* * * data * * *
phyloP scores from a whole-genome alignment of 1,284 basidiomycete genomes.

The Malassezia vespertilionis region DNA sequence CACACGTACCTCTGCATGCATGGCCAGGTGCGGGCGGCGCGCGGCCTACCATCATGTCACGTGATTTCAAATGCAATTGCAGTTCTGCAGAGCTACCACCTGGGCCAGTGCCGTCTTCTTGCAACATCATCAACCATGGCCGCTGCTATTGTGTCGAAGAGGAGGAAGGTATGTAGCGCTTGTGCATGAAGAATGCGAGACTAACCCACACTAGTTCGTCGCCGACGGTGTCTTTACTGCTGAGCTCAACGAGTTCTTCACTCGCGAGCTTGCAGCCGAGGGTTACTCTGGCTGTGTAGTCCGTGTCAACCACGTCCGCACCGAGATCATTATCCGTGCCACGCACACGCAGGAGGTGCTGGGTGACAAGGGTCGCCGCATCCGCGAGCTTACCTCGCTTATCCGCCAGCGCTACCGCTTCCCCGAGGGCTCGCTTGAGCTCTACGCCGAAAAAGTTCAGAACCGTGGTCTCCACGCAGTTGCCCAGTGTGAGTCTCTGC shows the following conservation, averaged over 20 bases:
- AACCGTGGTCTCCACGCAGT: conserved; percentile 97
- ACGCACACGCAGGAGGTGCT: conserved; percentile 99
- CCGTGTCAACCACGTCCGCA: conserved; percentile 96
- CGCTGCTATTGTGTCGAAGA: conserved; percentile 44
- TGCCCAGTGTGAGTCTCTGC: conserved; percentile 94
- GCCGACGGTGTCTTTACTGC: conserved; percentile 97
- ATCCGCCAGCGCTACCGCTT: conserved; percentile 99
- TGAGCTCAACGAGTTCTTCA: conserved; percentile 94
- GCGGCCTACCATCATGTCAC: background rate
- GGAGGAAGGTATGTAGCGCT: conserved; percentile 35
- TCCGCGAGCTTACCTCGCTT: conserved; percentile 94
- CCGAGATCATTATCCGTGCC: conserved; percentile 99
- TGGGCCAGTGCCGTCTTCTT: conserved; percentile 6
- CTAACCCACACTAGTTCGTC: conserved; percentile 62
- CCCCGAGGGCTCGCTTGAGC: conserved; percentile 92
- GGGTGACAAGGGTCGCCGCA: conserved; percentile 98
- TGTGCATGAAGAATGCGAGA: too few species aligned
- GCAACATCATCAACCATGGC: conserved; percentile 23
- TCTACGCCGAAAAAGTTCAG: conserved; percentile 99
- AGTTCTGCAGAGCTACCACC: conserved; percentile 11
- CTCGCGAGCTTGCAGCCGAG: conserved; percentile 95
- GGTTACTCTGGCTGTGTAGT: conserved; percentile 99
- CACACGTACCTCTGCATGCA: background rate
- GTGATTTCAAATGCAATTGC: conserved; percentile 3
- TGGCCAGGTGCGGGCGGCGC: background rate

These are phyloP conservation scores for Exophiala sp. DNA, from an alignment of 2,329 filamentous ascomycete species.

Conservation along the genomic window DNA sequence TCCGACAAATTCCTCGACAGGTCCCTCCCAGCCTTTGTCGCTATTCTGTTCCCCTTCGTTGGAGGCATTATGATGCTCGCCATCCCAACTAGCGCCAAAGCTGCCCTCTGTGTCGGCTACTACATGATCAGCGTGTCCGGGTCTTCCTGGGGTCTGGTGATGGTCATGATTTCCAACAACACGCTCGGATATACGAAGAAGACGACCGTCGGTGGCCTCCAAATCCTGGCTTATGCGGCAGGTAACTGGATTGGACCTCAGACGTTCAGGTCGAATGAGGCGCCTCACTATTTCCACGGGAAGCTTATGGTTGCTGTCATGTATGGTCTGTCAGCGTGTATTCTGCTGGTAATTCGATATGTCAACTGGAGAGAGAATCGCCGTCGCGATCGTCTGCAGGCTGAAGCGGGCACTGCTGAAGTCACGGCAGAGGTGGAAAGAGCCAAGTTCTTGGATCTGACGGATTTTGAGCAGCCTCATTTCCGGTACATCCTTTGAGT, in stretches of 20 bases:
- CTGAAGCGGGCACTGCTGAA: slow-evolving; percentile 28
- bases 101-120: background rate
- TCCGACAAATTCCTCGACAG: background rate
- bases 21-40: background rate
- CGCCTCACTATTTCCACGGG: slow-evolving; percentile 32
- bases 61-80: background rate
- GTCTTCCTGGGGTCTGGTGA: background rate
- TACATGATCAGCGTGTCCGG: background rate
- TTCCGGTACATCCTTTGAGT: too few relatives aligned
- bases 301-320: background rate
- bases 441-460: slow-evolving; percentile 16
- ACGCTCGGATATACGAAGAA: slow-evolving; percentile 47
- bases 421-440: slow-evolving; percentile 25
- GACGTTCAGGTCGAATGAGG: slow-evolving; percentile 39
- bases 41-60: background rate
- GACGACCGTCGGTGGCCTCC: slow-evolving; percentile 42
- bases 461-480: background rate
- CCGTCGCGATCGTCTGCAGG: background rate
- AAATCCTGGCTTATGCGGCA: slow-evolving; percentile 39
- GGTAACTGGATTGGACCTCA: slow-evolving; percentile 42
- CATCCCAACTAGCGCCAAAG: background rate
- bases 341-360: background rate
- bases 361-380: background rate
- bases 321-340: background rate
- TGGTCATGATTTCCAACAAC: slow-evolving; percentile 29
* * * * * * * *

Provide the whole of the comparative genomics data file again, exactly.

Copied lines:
phyloP scores from a whole-genome alignment of 1,284 basidiomycete genomes.

The Malassezia vespertilionis region DNA sequence CACACGTACCTCTGCATGCATGGCCAGGTGCGGGCGGCGCGCGGCCTACCATCATGTCACGTGATTTCAAATGCAATTGCAGTTCTGCAGAGCTACCACCTGGGCCAGTGCCGTCTTCTTGCAACATCATCAACCATGGCCGCTGCTATTGTGTCGAAGAGGAGGAAGGTATGTAGCGCTTGTGCATGAAGAATGCGAGACTAACCCACACTAGTTCGTCGCCGACGGTGTCTTTACTGCTGAGCTCAACGAGTTCTTCACTCGCGAGCTTGCAGCCGAGGGTTACTCTGGCTGTGTAGTCCGTGTCAACCACGTCCGCACCGAGATCATTATCCGTGCCACGCACACGCAGGAGGTGCTGGGTGACAAGGGTCGCCGCATCCGCGAGCTTACCTCGCTTATCCGCCAGCGCTACCGCTTCCCCGAGGGCTCGCTTGAGCTCTACGCCGAAAAAGTTCAGAACCGTGGTCTCCACGCAGTTGCCCAGTGTGAGTCTCTGC shows the following conservation, averaged over 20 bases:
- AACCGTGGTCTCCACGCAGT: conserved; percentile 97
- ACGCACACGCAGGAGGTGCT: conserved; percentile 99
- CCGTGTCAACCACGTCCGCA: conserved; percentile 96
- CGCTGCTATTGTGTCGAAGA: conserved; percentile 44
- TGCCCAGTGTGAGTCTCTGC: conserved; percentile 94
- GCCGACGGTGTCTTTACTGC: conserved; percentile 97
- ATCCGCCAGCGCTACCGCTT: conserved; percentile 99
- TGAGCTCAACGAGTTCTTCA: conserved; percentile 94
- GCGGCCTACCATCATGTCAC: background rate
- GGAGGAAGGTATGTAGCGCT: conserved; percentile 35
- TCCGCGAGCTTACCTCGCTT: conserved; percentile 94
- CCGAGATCATTATCCGTGCC: conserved; percentile 99
- TGGGCCAGTGCCGTCTTCTT: conserved; percentile 6
- CTAACCCACACTAGTTCGTC: conserved; percentile 62
- CCCCGAGGGCTCGCTTGAGC: conserved; percentile 92
- GGGTGACAAGGGTCGCCGCA: conserved; percentile 98
- TGTGCATGAAGAATGCGAGA: too few species aligned
- GCAACATCATCAACCATGGC: conserved; percentile 23
- TCTACGCCGAAAAAGTTCAG: conserved; percentile 99
- AGTTCTGCAGAGCTACCACC: conserved; percentile 11
- CTCGCGAGCTTGCAGCCGAG: conserved; percentile 95
- GGTTACTCTGGCTGTGTAGT: conserved; percentile 99
- CACACGTACCTCTGCATGCA: background rate
- GTGATTTCAAATGCAATTGC: conserved; percentile 3
- TGGCCAGGTGCGGGCGGCGC: background rate

These are phyloP conservation scores for Exophiala sp. DNA, from an alignment of 2,329 filamentous ascomycete species.

Conservation along the genomic window DNA sequence TCCGACAAATTCCTCGACAGGTCCCTCCCAGCCTTTGTCGCTATTCTGTTCCCCTTCGTTGGAGGCATTATGATGCTCGCCATCCCAACTAGCGCCAAAGCTGCCCTCTGTGTCGGCTACTACATGATCAGCGTGTCCGGGTCTTCCTGGGGTCTGGTGATGGTCATGATTTCCAACAACACGCTCGGATATACGAAGAAGACGACCGTCGGTGGCCTCCAAATCCTGGCTTATGCGGCAGGTAACTGGATTGGACCTCAGACGTTCAGGTCGAATGAGGCGCCTCACTATTTCCACGGGAAGCTTATGGTTGCTGTCATGTATGGTCTGTCAGCGTGTATTCTGCTGGTAATTCGATATGTCAACTGGAGAGAGAATCGCCGTCGCGATCGTCTGCAGGCTGAAGCGGGCACTGCTGAAGTCACGGCAGAGGTGGAAAGAGCCAAGTTCTTGGATCTGACGGATTTTGAGCAGCCTCATTTCCGGTACATCCTTTGAGT, in stretches of 20 bases:
- CTGAAGCGGGCACTGCTGAA: slow-evolving; percentile 28
- bases 101-120: background rate
- TCCGACAAATTCCTCGACAG: background rate
- bases 21-40: background rate
- CGCCTCACTATTTCCACGGG: slow-evolving; percentile 32
- bases 61-80: background rate
- GTCTTCCTGGGGTCTGGTGA: background rate
- TACATGATCAGCGTGTCCGG: background rate
- TTCCGGTACATCCTTTGAGT: too few relatives aligned
- bases 301-320: background rate
- bases 441-460: slow-evolving; percentile 16
- ACGCTCGGATATACGAAGAA: slow-evolving; percentile 47
- bases 421-440: slow-evolving; percentile 25
- GACGTTCAGGTCGAATGAGG: slow-evolving; percentile 39
- bases 41-60: background rate
- GACGACCGTCGGTGGCCTCC: slow-evolving; percentile 42
- bases 461-480: background rate
- CCGTCGCGATCGTCTGCAGG: background rate
- AAATCCTGGCTTATGCGGCA: slow-evolving; percentile 39
- GGTAACTGGATTGGACCTCA: slow-evolving; percentile 42
- CATCCCAACTAGCGCCAAAG: background rate
- bases 341-360: background rate
- bases 361-380: background rate
- bases 321-340: background rate
- TGGTCATGATTTCCAACAAC: slow-evolving; percentile 29